Inflation is a constant and generalized rise in the price level over some time. Once the prices increase, it will continue growing. The continuous increase in prices will lead to a decline in purchasing power. Furthermore, labours would continuously ask for an increase in wage rate due to the rise in prices. This increase in wage rate results in the cost of production to increase and profit to decline. Therefore, producers increase the prices of products and services to maintain their profits, which will, in turn, decrease the real income of labours and their purchasing power will be managed by their demand for an increase in wage rates. This will lead to the second round of growth in the cost of production and price rates. This persistency in the prices is called ‘wage-price spiral’. The constant rise in the prices is due to the changes in the wages of the labour market. Hence, if the salaries increase proportionately to the increase in the price level, the labours are just compensated for inflation leading to the gradual decline in inflationary pressure. Pointing to the second round of increase in prices to be lesser as compared to the first round and the leading increases would be lesser and lesser.
The generalized increase is the consideration of the prices of all products and services selected to calculate inflation and inflation is the average increase in the price level of services and goods. Hence, the rise of a few or one product or services is not counted as inflation. However, it may have an essential role in the current inflation rate, for example, increase in petrol rate can drastically affect the inflation rate.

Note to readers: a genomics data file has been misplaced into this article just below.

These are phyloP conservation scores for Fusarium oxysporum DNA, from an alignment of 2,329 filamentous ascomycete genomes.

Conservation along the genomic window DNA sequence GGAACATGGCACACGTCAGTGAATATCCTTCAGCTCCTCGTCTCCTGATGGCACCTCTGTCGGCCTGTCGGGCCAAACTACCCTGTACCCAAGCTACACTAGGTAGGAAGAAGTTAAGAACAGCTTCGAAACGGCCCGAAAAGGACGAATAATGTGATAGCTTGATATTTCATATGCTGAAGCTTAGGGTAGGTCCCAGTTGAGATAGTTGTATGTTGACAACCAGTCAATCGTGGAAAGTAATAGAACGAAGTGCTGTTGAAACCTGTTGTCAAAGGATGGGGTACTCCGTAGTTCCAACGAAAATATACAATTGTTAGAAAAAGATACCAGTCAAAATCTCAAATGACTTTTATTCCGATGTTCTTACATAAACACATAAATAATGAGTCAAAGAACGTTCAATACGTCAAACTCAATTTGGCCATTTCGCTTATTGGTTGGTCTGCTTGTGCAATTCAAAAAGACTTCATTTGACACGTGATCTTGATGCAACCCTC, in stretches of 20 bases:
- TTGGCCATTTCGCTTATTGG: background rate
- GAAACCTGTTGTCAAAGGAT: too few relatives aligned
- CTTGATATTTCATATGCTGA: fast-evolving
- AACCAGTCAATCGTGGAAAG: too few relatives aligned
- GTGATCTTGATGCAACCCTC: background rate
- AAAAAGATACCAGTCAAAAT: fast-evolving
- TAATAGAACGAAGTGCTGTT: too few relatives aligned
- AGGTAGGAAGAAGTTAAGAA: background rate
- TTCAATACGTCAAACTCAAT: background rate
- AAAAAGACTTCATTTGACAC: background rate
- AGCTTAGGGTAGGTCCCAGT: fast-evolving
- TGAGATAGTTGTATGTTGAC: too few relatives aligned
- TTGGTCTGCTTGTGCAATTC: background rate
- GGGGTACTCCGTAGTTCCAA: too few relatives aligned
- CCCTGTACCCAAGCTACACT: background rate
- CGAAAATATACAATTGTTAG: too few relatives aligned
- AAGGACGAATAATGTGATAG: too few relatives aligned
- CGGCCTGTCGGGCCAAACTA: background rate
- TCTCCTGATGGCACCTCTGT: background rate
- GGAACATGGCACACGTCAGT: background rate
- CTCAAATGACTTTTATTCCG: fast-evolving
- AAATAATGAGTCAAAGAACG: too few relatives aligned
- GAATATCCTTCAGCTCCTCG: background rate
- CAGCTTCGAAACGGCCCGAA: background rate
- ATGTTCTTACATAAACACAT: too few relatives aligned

Supply of Money in an Economy
This is a significant cause of inflation, as an increase in the supply of money with specific quantities of services and goods will generate a condition where too much money is used for a few products and services. Due to which the price rates will increase, and the increased amount of money will be used to buy the same quantity of services and goods. Hence, the pricing power of money will decline. According to Monetarists, sustained inflation would only take place if there was a boost in the supply of money. The ‘Quantity Theory of Money’ can help explain the Monetarists’ statement.
M x V ≡ P x y
M (Money Supply) x V (Velocity of circulation) = P (Price level) x y (Real Output)
M (Money Supply) is the amount of money in the economy, V (Velocity of circulation) is how fast this money circulates around the economy. Hence, M times V is equal to the ‘money spent’ in an economy. On the other hand, P (Price Level) times y (Real Output) is the value of everything on which money is spent.
Money spent = What the money is spent on which is why there are three horizontal lines instead of the equals sign. Meaning, this is an identity, rather than being an equation.
According to Monetarists the increase in M meant that businesses and consumers found that they have excess money balances which would be invested by firms or spent by consumers, leading to a rise in inflation and aggregate demand.
On the other hand, Keynesians believed that the increase in price leads to improvements in the money supply. The increases in the money supply had nothing to do with the rise in prices.